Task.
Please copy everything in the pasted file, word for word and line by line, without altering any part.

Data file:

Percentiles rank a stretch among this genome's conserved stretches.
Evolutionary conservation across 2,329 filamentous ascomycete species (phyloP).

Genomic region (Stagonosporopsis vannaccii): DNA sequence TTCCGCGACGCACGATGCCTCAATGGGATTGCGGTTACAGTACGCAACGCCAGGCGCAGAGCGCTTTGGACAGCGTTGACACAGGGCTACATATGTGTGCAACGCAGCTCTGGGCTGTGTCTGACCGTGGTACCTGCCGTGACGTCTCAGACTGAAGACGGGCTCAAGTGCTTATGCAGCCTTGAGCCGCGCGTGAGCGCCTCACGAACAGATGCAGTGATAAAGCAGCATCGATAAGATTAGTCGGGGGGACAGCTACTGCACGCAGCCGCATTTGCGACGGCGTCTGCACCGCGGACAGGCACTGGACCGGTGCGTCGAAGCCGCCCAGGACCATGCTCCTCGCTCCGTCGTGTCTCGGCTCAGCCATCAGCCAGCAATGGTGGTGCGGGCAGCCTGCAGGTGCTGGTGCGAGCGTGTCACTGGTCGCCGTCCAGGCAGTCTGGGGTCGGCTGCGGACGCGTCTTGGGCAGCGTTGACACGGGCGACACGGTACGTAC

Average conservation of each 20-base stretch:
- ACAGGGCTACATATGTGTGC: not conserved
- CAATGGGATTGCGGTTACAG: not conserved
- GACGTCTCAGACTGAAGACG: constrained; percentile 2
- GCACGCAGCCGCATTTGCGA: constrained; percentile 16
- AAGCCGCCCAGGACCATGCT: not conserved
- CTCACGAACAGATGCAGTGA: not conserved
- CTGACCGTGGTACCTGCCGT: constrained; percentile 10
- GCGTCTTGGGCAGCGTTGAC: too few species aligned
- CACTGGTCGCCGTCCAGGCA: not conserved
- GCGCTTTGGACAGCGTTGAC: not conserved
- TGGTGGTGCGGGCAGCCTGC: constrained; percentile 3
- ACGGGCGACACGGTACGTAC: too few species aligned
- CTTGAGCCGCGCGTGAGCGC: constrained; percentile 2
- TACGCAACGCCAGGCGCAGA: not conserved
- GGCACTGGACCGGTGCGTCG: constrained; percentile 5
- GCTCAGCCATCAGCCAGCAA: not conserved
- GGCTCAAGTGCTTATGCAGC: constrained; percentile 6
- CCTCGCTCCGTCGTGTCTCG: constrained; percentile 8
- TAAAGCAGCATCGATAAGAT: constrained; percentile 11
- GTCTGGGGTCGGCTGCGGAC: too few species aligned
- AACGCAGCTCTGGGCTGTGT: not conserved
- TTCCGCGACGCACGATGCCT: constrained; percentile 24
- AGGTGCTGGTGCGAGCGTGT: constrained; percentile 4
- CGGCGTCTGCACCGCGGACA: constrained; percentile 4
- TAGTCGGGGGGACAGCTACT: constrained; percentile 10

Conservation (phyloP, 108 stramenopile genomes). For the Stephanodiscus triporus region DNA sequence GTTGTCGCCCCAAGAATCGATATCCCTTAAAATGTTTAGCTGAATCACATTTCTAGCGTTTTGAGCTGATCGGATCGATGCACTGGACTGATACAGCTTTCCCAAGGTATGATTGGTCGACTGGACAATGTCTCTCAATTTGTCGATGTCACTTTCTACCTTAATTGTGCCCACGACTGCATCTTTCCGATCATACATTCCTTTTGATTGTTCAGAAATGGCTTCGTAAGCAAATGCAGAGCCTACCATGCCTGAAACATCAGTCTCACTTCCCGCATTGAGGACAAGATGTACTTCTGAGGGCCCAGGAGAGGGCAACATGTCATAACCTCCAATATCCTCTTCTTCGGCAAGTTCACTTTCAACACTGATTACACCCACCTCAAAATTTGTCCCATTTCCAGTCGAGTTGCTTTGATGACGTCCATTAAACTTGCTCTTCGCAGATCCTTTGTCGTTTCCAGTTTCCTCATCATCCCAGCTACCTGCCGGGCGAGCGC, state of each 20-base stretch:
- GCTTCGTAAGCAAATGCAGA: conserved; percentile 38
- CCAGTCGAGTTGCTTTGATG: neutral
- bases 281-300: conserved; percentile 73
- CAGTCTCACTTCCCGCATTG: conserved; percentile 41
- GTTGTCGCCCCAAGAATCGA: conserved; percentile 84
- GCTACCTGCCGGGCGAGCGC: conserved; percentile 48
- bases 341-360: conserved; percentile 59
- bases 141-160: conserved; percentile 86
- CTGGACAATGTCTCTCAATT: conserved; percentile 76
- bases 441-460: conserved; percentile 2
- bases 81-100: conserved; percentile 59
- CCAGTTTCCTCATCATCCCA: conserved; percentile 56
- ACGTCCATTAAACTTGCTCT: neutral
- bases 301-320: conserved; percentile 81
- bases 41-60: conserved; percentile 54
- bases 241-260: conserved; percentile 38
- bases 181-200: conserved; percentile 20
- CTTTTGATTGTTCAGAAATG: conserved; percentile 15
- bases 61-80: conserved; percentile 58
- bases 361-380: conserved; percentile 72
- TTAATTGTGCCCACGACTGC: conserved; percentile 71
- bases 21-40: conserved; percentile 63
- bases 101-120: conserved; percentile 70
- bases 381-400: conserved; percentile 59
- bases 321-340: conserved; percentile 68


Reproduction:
Percentiles rank a stretch among this genome's conserved stretches.
Evolutionary conservation across 2,329 filamentous ascomycete species (phyloP).

Genomic region (Stagonosporopsis vannaccii): DNA sequence TTCCGCGACGCACGATGCCTCAATGGGATTGCGGTTACAGTACGCAACGCCAGGCGCAGAGCGCTTTGGACAGCGTTGACACAGGGCTACATATGTGTGCAACGCAGCTCTGGGCTGTGTCTGACCGTGGTACCTGCCGTGACGTCTCAGACTGAAGACGGGCTCAAGTGCTTATGCAGCCTTGAGCCGCGCGTGAGCGCCTCACGAACAGATGCAGTGATAAAGCAGCATCGATAAGATTAGTCGGGGGGACAGCTACTGCACGCAGCCGCATTTGCGACGGCGTCTGCACCGCGGACAGGCACTGGACCGGTGCGTCGAAGCCGCCCAGGACCATGCTCCTCGCTCCGTCGTGTCTCGGCTCAGCCATCAGCCAGCAATGGTGGTGCGGGCAGCCTGCAGGTGCTGGTGCGAGCGTGTCACTGGTCGCCGTCCAGGCAGTCTGGGGTCGGCTGCGGACGCGTCTTGGGCAGCGTTGACACGGGCGACACGGTACGTAC

Average conservation of each 20-base stretch:
- ACAGGGCTACATATGTGTGC: not conserved
- CAATGGGATTGCGGTTACAG: not conserved
- GACGTCTCAGACTGAAGACG: constrained; percentile 2
- GCACGCAGCCGCATTTGCGA: constrained; percentile 16
- AAGCCGCCCAGGACCATGCT: not conserved
- CTCACGAACAGATGCAGTGA: not conserved
- CTGACCGTGGTACCTGCCGT: constrained; percentile 10
- GCGTCTTGGGCAGCGTTGAC: too few species aligned
- CACTGGTCGCCGTCCAGGCA: not conserved
- GCGCTTTGGACAGCGTTGAC: not conserved
- TGGTGGTGCGGGCAGCCTGC: constrained; percentile 3
- ACGGGCGACACGGTACGTAC: too few species aligned
- CTTGAGCCGCGCGTGAGCGC: constrained; percentile 2
- TACGCAACGCCAGGCGCAGA: not conserved
- GGCACTGGACCGGTGCGTCG: constrained; percentile 5
- GCTCAGCCATCAGCCAGCAA: not conserved
- GGCTCAAGTGCTTATGCAGC: constrained; percentile 6
- CCTCGCTCCGTCGTGTCTCG: constrained; percentile 8
- TAAAGCAGCATCGATAAGAT: constrained; percentile 11
- GTCTGGGGTCGGCTGCGGAC: too few species aligned
- AACGCAGCTCTGGGCTGTGT: not conserved
- TTCCGCGACGCACGATGCCT: constrained; percentile 24
- AGGTGCTGGTGCGAGCGTGT: constrained; percentile 4
- CGGCGTCTGCACCGCGGACA: constrained; percentile 4
- TAGTCGGGGGGACAGCTACT: constrained; percentile 10

Conservation (phyloP, 108 stramenopile genomes). For the Stephanodiscus triporus region DNA sequence GTTGTCGCCCCAAGAATCGATATCCCTTAAAATGTTTAGCTGAATCACATTTCTAGCGTTTTGAGCTGATCGGATCGATGCACTGGACTGATACAGCTTTCCCAAGGTATGATTGGTCGACTGGACAATGTCTCTCAATTTGTCGATGTCACTTTCTACCTTAATTGTGCCCACGACTGCATCTTTCCGATCATACATTCCTTTTGATTGTTCAGAAATGGCTTCGTAAGCAAATGCAGAGCCTACCATGCCTGAAACATCAGTCTCACTTCCCGCATTGAGGACAAGATGTACTTCTGAGGGCCCAGGAGAGGGCAACATGTCATAACCTCCAATATCCTCTTCTTCGGCAAGTTCACTTTCAACACTGATTACACCCACCTCAAAATTTGTCCCATTTCCAGTCGAGTTGCTTTGATGACGTCCATTAAACTTGCTCTTCGCAGATCCTTTGTCGTTTCCAGTTTCCTCATCATCCCAGCTACCTGCCGGGCGAGCGC, state of each 20-base stretch:
- GCTTCGTAAGCAAATGCAGA: conserved; percentile 38
- CCAGTCGAGTTGCTTTGATG: neutral
- bases 281-300: conserved; percentile 73
- CAGTCTCACTTCCCGCATTG: conserved; percentile 41
- GTTGTCGCCCCAAGAATCGA: conserved; percentile 84
- GCTACCTGCCGGGCGAGCGC: conserved; percentile 48
- bases 341-360: conserved; percentile 59
- bases 141-160: conserved; percentile 86
- CTGGACAATGTCTCTCAATT: conserved; percentile 76
- bases 441-460: conserved; percentile 2
- bases 81-100: conserved; percentile 59
- CCAGTTTCCTCATCATCCCA: conserved; percentile 56
- ACGTCCATTAAACTTGCTCT: neutral
- bases 301-320: conserved; percentile 81
- bases 41-60: conserved; percentile 54
- bases 241-260: conserved; percentile 38
- bases 181-200: conserved; percentile 20
- CTTTTGATTGTTCAGAAATG: conserved; percentile 15
- bases 61-80: conserved; percentile 58
- bases 361-380: conserved; percentile 72
- TTAATTGTGCCCACGACTGC: conserved; percentile 71
- bases 21-40: conserved; percentile 63
- bases 101-120: conserved; percentile 70
- bases 381-400: conserved; percentile 59
- bases 321-340: conserved; percentile 68